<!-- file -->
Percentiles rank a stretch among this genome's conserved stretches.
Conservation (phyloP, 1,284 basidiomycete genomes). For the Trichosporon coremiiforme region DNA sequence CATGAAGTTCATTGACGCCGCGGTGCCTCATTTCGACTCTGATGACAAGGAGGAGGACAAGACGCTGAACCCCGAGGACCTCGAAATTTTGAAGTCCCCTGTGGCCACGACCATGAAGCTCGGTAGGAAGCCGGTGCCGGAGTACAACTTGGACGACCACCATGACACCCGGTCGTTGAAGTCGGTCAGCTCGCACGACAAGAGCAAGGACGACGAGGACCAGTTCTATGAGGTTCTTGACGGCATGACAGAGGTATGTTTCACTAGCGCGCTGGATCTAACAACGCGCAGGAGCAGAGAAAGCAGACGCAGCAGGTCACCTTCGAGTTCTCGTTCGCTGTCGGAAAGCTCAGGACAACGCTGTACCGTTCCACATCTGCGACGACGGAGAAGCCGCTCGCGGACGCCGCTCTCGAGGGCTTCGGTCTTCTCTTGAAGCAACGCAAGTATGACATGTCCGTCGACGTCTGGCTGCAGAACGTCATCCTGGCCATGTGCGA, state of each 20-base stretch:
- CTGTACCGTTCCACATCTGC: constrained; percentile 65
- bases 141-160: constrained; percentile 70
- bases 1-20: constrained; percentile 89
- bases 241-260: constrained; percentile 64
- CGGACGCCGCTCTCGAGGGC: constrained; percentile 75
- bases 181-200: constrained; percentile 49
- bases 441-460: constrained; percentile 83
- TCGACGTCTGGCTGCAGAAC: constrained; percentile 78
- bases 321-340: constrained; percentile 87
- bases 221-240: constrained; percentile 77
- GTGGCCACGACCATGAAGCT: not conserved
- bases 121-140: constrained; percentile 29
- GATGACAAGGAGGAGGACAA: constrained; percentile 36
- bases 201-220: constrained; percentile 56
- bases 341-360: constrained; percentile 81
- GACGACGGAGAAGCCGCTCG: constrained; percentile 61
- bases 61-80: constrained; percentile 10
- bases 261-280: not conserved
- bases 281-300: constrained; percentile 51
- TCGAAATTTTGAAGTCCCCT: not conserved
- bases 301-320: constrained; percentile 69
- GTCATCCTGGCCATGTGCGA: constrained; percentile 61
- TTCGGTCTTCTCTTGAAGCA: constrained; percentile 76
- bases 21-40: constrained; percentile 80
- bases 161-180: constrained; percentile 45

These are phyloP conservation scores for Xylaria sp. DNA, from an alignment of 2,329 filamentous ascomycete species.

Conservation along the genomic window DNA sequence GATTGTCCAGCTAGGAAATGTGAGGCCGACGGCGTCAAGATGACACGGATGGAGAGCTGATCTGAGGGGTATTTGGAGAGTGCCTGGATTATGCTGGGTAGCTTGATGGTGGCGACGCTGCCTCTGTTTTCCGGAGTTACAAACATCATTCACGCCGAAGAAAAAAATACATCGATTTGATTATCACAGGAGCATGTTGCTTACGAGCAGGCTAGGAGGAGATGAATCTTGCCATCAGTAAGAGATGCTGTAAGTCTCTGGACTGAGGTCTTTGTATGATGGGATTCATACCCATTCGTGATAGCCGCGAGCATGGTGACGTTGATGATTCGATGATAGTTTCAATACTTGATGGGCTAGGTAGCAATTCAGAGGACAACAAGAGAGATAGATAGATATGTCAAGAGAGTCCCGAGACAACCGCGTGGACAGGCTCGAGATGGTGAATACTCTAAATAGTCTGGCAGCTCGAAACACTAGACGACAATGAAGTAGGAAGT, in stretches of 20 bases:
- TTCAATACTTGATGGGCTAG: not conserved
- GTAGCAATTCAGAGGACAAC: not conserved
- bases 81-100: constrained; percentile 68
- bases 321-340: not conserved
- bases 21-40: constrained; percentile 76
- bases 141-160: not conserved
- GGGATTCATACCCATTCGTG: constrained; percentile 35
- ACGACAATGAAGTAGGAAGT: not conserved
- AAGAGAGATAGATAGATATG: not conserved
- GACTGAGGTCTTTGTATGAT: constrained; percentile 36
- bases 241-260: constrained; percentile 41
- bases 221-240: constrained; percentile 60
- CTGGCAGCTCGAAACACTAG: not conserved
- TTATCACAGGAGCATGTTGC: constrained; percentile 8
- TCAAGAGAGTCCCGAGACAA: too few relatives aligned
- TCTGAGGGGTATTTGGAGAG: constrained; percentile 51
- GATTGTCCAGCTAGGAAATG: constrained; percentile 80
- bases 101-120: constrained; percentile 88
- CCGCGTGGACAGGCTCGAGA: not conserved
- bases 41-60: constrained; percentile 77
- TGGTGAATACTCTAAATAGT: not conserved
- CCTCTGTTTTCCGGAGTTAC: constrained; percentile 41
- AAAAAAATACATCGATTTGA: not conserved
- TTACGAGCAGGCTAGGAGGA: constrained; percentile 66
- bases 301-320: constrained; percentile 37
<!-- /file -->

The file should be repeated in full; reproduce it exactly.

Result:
Percentiles rank a stretch among this genome's conserved stretches.
Conservation (phyloP, 1,284 basidiomycete genomes). For the Trichosporon coremiiforme region DNA sequence CATGAAGTTCATTGACGCCGCGGTGCCTCATTTCGACTCTGATGACAAGGAGGAGGACAAGACGCTGAACCCCGAGGACCTCGAAATTTTGAAGTCCCCTGTGGCCACGACCATGAAGCTCGGTAGGAAGCCGGTGCCGGAGTACAACTTGGACGACCACCATGACACCCGGTCGTTGAAGTCGGTCAGCTCGCACGACAAGAGCAAGGACGACGAGGACCAGTTCTATGAGGTTCTTGACGGCATGACAGAGGTATGTTTCACTAGCGCGCTGGATCTAACAACGCGCAGGAGCAGAGAAAGCAGACGCAGCAGGTCACCTTCGAGTTCTCGTTCGCTGTCGGAAAGCTCAGGACAACGCTGTACCGTTCCACATCTGCGACGACGGAGAAGCCGCTCGCGGACGCCGCTCTCGAGGGCTTCGGTCTTCTCTTGAAGCAACGCAAGTATGACATGTCCGTCGACGTCTGGCTGCAGAACGTCATCCTGGCCATGTGCGA, state of each 20-base stretch:
- CTGTACCGTTCCACATCTGC: constrained; percentile 65
- bases 141-160: constrained; percentile 70
- bases 1-20: constrained; percentile 89
- bases 241-260: constrained; percentile 64
- CGGACGCCGCTCTCGAGGGC: constrained; percentile 75
- bases 181-200: constrained; percentile 49
- bases 441-460: constrained; percentile 83
- TCGACGTCTGGCTGCAGAAC: constrained; percentile 78
- bases 321-340: constrained; percentile 87
- bases 221-240: constrained; percentile 77
- GTGGCCACGACCATGAAGCT: not conserved
- bases 121-140: constrained; percentile 29
- GATGACAAGGAGGAGGACAA: constrained; percentile 36
- bases 201-220: constrained; percentile 56
- bases 341-360: constrained; percentile 81
- GACGACGGAGAAGCCGCTCG: constrained; percentile 61
- bases 61-80: constrained; percentile 10
- bases 261-280: not conserved
- bases 281-300: constrained; percentile 51
- TCGAAATTTTGAAGTCCCCT: not conserved
- bases 301-320: constrained; percentile 69
- GTCATCCTGGCCATGTGCGA: constrained; percentile 61
- TTCGGTCTTCTCTTGAAGCA: constrained; percentile 76
- bases 21-40: constrained; percentile 80
- bases 161-180: constrained; percentile 45

These are phyloP conservation scores for Xylaria sp. DNA, from an alignment of 2,329 filamentous ascomycete species.

Conservation along the genomic window DNA sequence GATTGTCCAGCTAGGAAATGTGAGGCCGACGGCGTCAAGATGACACGGATGGAGAGCTGATCTGAGGGGTATTTGGAGAGTGCCTGGATTATGCTGGGTAGCTTGATGGTGGCGACGCTGCCTCTGTTTTCCGGAGTTACAAACATCATTCACGCCGAAGAAAAAAATACATCGATTTGATTATCACAGGAGCATGTTGCTTACGAGCAGGCTAGGAGGAGATGAATCTTGCCATCAGTAAGAGATGCTGTAAGTCTCTGGACTGAGGTCTTTGTATGATGGGATTCATACCCATTCGTGATAGCCGCGAGCATGGTGACGTTGATGATTCGATGATAGTTTCAATACTTGATGGGCTAGGTAGCAATTCAGAGGACAACAAGAGAGATAGATAGATATGTCAAGAGAGTCCCGAGACAACCGCGTGGACAGGCTCGAGATGGTGAATACTCTAAATAGTCTGGCAGCTCGAAACACTAGACGACAATGAAGTAGGAAGT, in stretches of 20 bases:
- TTCAATACTTGATGGGCTAG: not conserved
- GTAGCAATTCAGAGGACAAC: not conserved
- bases 81-100: constrained; percentile 68
- bases 321-340: not conserved
- bases 21-40: constrained; percentile 76
- bases 141-160: not conserved
- GGGATTCATACCCATTCGTG: constrained; percentile 35
- ACGACAATGAAGTAGGAAGT: not conserved
- AAGAGAGATAGATAGATATG: not conserved
- GACTGAGGTCTTTGTATGAT: constrained; percentile 36
- bases 241-260: constrained; percentile 41
- bases 221-240: constrained; percentile 60
- CTGGCAGCTCGAAACACTAG: not conserved
- TTATCACAGGAGCATGTTGC: constrained; percentile 8
- TCAAGAGAGTCCCGAGACAA: too few relatives aligned
- TCTGAGGGGTATTTGGAGAG: constrained; percentile 51
- GATTGTCCAGCTAGGAAATG: constrained; percentile 80
- bases 101-120: constrained; percentile 88
- CCGCGTGGACAGGCTCGAGA: not conserved
- bases 41-60: constrained; percentile 77
- TGGTGAATACTCTAAATAGT: not conserved
- CCTCTGTTTTCCGGAGTTAC: constrained; percentile 41
- AAAAAAATACATCGATTTGA: not conserved
- TTACGAGCAGGCTAGGAGGA: constrained; percentile 66
- bases 301-320: constrained; percentile 37